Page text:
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moveax41h



Joined: 18 Feb 2018
Posts: 59
moveax41h
Are there any working examples of using mmap in fasm? I'd like to allocate some memory using mmap and perhaps write my own malloc. However, mmap's C code heavily relies on macros which are typically retrieved in a header file. I don't see any such macros in fasm and was wondering how I could go about "porting" this to fasm. What I mean is stuff like PROT_READ, PROT_WRITE, MAP_PRIVATE, MAP_ANONYMOUS, and so on.

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Post 04 Dec 2019, 05:15
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revolution
When all else fails, read the source


Joined: 24 Aug 2004
Posts: 17671
Location: In your JS exploiting you and your system
revolution
If I can I avoid looking at C code to decipher things. Instead I go to the docs:

https://linux.die.net/man/2/mmap
Post 04 Dec 2019, 05:50
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redsock



Joined: 09 Oct 2009
Posts: 365
Location: Australia
redsock

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Post 04 Dec 2019, 20:35
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revolution
When all else fails, read the source


Joined: 24 Aug 2004
Posts: 17671
Location: In your JS exploiting you and your system
revolution
@moveax41h, note that when calling Linux system functions you place the arguments in registers and then use int 0x80.

There are also other ways to call the system with sysenter and syscall. The exact usage depends upon your CPU (AMD or Intel) and the Linux version (32 or 64 bits). But int 0x80 is the safest and works on all variants.

Some will say that using int 0x80 is not performant, and they might be correct. But unless you intend to be calling the system thousands of times per second it probably won't matter much.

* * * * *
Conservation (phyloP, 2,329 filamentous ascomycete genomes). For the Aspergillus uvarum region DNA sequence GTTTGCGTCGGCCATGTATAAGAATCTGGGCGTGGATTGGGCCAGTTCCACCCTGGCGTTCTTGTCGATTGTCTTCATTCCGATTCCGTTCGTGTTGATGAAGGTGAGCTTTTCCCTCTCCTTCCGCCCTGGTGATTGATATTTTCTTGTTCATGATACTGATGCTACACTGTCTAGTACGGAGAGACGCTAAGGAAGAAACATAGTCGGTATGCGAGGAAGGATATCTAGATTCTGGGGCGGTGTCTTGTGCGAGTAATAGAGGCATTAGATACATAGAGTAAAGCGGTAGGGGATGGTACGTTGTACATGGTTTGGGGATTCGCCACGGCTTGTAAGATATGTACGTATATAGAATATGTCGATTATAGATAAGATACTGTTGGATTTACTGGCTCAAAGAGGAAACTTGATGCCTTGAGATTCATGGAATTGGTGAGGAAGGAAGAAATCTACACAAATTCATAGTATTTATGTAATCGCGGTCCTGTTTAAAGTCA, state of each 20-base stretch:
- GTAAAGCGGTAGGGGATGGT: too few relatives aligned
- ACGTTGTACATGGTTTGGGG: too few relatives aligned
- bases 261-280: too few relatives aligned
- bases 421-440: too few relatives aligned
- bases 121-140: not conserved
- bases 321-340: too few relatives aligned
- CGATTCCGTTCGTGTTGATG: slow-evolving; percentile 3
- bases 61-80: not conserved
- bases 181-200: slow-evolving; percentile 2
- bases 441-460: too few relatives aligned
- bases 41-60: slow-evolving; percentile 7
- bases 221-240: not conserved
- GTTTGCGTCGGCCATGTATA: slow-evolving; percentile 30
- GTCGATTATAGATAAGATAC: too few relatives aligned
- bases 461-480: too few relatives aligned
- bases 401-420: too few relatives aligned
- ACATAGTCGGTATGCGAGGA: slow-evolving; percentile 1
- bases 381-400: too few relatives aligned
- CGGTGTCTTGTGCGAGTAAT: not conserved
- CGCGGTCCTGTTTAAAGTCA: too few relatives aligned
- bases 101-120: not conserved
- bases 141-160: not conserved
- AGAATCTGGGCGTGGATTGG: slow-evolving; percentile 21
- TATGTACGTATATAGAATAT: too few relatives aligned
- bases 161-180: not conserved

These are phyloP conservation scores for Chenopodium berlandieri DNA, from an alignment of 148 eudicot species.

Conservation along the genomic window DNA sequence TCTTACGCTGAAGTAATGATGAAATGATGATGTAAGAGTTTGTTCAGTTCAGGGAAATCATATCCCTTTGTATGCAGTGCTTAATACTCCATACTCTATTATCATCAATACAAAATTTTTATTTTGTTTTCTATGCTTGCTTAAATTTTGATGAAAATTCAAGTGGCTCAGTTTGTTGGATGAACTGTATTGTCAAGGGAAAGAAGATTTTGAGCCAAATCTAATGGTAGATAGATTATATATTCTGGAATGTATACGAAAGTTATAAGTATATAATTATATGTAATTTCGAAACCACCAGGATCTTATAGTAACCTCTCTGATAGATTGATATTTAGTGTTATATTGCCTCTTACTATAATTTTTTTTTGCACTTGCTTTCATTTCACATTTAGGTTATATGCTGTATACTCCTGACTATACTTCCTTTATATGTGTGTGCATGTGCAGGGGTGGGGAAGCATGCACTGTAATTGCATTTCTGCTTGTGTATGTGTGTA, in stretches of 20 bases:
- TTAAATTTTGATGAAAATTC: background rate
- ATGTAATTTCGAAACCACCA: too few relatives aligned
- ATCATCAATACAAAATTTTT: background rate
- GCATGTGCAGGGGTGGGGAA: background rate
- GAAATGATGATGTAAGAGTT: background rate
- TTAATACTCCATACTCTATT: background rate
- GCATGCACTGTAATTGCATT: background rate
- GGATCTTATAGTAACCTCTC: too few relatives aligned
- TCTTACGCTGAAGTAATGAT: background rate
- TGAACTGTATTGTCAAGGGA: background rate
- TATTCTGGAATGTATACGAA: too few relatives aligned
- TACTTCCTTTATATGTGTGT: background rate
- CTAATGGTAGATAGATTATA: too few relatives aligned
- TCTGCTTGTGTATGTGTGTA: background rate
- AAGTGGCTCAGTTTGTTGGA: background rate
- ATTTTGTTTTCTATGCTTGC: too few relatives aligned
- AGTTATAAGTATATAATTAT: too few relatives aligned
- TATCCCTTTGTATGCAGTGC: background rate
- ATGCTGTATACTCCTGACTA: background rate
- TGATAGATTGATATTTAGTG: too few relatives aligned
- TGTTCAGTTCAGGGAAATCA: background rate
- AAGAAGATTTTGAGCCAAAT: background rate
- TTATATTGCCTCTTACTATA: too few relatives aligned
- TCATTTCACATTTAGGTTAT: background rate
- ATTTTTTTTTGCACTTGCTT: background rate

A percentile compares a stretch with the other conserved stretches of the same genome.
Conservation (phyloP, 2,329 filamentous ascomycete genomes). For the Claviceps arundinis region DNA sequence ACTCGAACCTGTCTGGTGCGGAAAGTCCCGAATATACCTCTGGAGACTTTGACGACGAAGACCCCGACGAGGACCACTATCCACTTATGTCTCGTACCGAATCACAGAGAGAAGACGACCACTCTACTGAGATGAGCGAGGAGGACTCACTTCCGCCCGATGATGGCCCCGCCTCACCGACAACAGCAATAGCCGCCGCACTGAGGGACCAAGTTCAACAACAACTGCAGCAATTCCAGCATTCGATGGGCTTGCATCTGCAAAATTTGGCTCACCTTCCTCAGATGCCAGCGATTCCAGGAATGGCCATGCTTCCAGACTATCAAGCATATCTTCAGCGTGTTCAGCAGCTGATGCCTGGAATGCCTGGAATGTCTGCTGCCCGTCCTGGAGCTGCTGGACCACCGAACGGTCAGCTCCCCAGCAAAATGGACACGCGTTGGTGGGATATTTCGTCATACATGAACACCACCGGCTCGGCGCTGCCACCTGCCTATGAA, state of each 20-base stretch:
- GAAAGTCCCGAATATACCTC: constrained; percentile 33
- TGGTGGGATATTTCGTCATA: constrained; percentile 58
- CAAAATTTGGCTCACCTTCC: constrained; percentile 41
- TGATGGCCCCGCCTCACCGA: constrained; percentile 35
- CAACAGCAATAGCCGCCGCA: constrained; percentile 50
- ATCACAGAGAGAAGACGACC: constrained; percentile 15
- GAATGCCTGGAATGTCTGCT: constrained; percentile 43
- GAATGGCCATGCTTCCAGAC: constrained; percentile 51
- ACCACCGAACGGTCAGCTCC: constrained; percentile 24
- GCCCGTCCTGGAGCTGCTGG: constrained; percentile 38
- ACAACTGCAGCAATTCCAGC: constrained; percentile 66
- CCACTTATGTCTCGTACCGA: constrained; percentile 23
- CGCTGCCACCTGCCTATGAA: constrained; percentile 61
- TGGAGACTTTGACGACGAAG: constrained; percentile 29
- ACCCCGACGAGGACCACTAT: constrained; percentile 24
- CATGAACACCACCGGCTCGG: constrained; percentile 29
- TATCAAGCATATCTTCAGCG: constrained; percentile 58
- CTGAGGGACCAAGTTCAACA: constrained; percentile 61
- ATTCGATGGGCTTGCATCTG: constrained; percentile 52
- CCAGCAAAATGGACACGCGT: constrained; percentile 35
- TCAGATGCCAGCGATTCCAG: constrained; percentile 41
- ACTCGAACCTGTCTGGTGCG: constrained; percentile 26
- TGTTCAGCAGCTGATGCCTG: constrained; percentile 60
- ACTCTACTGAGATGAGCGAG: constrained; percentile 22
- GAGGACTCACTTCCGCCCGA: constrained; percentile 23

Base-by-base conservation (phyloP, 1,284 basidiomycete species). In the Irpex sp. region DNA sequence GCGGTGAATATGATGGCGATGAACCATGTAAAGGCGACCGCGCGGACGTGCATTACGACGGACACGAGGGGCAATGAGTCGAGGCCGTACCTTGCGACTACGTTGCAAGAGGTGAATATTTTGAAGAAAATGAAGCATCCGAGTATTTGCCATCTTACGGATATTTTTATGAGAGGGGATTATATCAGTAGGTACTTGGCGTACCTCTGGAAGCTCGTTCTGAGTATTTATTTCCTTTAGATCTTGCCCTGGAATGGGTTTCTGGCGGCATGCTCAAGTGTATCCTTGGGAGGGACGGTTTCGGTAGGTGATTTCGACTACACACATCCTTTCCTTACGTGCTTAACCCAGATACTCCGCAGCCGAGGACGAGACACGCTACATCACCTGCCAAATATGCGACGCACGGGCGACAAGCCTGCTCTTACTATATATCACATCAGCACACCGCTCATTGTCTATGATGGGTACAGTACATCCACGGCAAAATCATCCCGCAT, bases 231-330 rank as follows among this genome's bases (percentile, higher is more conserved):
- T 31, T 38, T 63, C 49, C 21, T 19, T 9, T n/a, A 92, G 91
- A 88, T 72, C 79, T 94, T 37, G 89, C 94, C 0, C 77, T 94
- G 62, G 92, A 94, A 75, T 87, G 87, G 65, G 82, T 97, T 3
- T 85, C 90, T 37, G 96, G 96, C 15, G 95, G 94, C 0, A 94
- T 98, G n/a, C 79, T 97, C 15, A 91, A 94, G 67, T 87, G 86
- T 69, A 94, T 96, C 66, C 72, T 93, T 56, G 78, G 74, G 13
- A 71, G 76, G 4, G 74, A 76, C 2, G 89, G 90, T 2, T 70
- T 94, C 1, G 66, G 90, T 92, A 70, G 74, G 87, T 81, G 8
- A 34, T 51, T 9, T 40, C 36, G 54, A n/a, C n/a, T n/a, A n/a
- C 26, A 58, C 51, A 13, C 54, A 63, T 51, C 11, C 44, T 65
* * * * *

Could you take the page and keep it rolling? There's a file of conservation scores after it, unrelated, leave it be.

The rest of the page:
Post 05 Dec 2019, 04:18
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st



Joined: 12 Jul 2019
Posts: 45
Location: Russia
st
fasmg itself is using mmap inside malloc since Linux kernel 5.2 changes https://github.com/tgrysztar/fasmg/blob/274b098b9d5af2058b29e70f218f9073ccf8d2c8/core/source/linux/x64/malloc.inc#L143

revolution wrote:

Some will say that using int 0x80 is not performant, and they might be correct. But unless you intend to be calling the system thousands of times per second it probably won't matter much.
Besides int 0x80 is 'a slow path' it is documented as 32-bit interface.
Code:
/*
 * 32-bit legacy system call entry.
 *
 * 32-bit x86 Linux system calls traditionally used the INT $0x80
 * instruction.  INT $0x80 lands here.
 *
 * This entry point can be used by 32-bit and 64-bit programs to perform
 * 32-bit system calls.  Instances of INT $0x80 can be found inline in
 * various programs and libraries.  It is also used by the vDSO's
 * __kernel_vsyscall fallback for hardware that doesn't support a faster
 * entry method.  Restarted 32-bit system calls also fall back to INT
 * $0x80 regardless of what instruction was originally used to do the
 * system call.
 *
 * This is considered a slow path.  It is not used by most libc
 * implementations on modern hardware except during process startup.
 *
 * Arguments:
 * eax  system call number
 * ebx  arg1
 * ecx  arg2
 * edx  arg3
 * esi  arg4
 * edi  arg5
 * ebp  arg6
 */
ENTRY(entry_INT80_compat)    

https://github.com/torvalds/linux/blob/v5.3/arch/x86/entry/entry_64_compat.S#L316-L342
Post 08 Dec 2019, 04:05
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